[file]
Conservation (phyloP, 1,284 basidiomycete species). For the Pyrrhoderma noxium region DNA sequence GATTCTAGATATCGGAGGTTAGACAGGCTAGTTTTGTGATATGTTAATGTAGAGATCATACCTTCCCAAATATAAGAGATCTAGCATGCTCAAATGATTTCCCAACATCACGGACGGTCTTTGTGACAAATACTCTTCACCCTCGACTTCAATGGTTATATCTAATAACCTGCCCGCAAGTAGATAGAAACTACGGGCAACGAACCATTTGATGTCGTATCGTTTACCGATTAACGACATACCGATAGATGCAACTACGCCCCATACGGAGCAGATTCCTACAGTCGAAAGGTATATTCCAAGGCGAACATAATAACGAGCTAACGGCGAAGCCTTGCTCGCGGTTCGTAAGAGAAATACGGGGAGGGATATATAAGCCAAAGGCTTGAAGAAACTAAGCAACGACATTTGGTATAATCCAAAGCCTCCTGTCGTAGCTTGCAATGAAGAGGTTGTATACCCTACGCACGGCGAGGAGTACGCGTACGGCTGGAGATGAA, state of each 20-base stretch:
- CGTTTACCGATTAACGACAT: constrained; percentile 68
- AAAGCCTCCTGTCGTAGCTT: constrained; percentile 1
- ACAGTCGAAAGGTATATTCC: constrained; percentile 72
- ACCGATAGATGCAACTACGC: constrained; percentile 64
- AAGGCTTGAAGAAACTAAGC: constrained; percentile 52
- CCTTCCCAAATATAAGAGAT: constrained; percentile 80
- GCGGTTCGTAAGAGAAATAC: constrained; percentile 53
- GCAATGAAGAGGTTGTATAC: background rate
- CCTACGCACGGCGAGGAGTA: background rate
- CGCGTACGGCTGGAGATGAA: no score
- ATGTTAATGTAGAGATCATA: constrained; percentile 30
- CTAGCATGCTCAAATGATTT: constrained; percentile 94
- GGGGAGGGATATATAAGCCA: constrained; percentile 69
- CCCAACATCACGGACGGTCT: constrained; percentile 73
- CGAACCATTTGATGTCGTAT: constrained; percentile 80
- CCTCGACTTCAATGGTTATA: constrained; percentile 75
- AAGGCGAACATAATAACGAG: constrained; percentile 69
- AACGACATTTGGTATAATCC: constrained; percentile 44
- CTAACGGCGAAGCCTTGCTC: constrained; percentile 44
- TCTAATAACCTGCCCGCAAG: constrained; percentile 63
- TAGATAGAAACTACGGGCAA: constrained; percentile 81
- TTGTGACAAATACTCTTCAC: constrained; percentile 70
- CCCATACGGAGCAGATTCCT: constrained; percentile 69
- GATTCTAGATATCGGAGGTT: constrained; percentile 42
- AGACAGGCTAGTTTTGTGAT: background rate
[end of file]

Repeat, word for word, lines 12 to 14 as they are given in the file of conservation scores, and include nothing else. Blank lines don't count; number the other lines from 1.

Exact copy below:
- ATGTTAATGTAGAGATCATA: constrained; percentile 30
- CTAGCATGCTCAAATGATTT: constrained; percentile 94
- GGGGAGGGATATATAAGCCA: constrained; percentile 69